Even though I was always interested in writing, from the time I could put crayon to lined paper, it took me years to actually consider that it could be more than just a hobby, more than sharing my rhyming or free verse drivel with friends. Prior to moving to Long Island, I worked as a secretary/receptionist at an attorneys’ office, but once I moved to Long Island, due to marriage, I first took care of three children whose mother had died much too young of cancer; they are still a very big part of my life. I then had my own children. I loved being a mother, but I also wanted to do more with my life. I really wanted to be a writer, but I felt that could be nothing more than a dream. For me, writers were on some unreachable pedestal. So, instead of going after my dream, I avoided it and tried to find something else to inspire me. I thought interior designing was a possibility, but after one initial introductory class, I found I didn’t have the passion for it. People in the class were chatting about window treatments and placement of console tables — all of it boring me to distraction.
Then, my husband, from whom I am now divorce, started his own business and needed a receptionist/secretary. I said no. And even though he begged me, I kept saying no. But he eventually wore me down and I finally agreed to work for him part-time, even though his accountant at the time ticked me off when he said it was the wife’s duty to help her husband. It’s amazing that I lasted several months before I quit. It just wasn’t working out since I had to find a babysitter for my babies and that didn’t sit well with me; well, that, and the accountant’s misogynistic comment. However, I couldn’t stop thinking about writing, but I didn’t know where to begin. So I dipped my toe in the water, so to speak, and signed up for some college courses. It wasn’t easy with small children, but other women did it, so I figured I could, too. I also started going to author events, literary teas, and writers’ conferences, immersing myself in that world. Here’s an entry from those earlier days:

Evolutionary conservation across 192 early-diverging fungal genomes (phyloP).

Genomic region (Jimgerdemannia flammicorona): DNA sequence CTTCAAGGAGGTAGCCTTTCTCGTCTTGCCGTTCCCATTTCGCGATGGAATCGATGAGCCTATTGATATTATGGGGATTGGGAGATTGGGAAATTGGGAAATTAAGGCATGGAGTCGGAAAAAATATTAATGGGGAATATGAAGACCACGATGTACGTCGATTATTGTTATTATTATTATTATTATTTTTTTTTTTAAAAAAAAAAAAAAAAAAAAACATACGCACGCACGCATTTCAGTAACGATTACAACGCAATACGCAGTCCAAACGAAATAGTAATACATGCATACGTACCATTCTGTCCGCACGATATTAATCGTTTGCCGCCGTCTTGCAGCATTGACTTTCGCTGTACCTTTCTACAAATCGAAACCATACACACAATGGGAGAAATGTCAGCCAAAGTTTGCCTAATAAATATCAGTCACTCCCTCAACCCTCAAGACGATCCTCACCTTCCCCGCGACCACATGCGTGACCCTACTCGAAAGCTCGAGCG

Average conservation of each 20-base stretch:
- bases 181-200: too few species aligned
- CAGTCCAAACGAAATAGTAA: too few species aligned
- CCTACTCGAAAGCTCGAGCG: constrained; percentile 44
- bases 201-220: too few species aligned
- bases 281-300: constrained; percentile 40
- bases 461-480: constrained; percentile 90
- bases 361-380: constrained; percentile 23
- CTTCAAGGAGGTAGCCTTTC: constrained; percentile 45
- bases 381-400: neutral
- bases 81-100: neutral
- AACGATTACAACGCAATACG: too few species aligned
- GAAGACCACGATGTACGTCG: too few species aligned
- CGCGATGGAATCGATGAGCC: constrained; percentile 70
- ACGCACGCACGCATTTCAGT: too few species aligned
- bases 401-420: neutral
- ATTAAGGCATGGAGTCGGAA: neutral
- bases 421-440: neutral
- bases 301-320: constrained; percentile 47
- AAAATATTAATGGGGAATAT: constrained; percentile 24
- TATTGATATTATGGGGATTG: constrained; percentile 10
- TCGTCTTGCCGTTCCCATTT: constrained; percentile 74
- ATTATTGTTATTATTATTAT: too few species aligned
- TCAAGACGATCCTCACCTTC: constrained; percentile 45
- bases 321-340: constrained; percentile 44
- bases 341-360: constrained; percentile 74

Went to Borders Bookstore* tonight. There was an open mic. I finally got up and read two poems I wrote: Written Word and Mr. Preacher Man. I blushed and trembled and even messed up a line. I felt pathetic. Afterward, I went to the register to buy a wonderful art book on Van Gogh for a mere $20. A nice collector’s edition. Anyway, one of the staff was there and he mentioned that he heard me read and liked it a lot. It certainly made me feel better, even though I want to flog myself.
As you can see, my confidence was still wanting, but at least I took that brave step of being willing to open myself to ridicule, and maybe even praise, which is something every writer must be willing to do.
*This was before I worked at Borders Books & Music but was a faithful patron.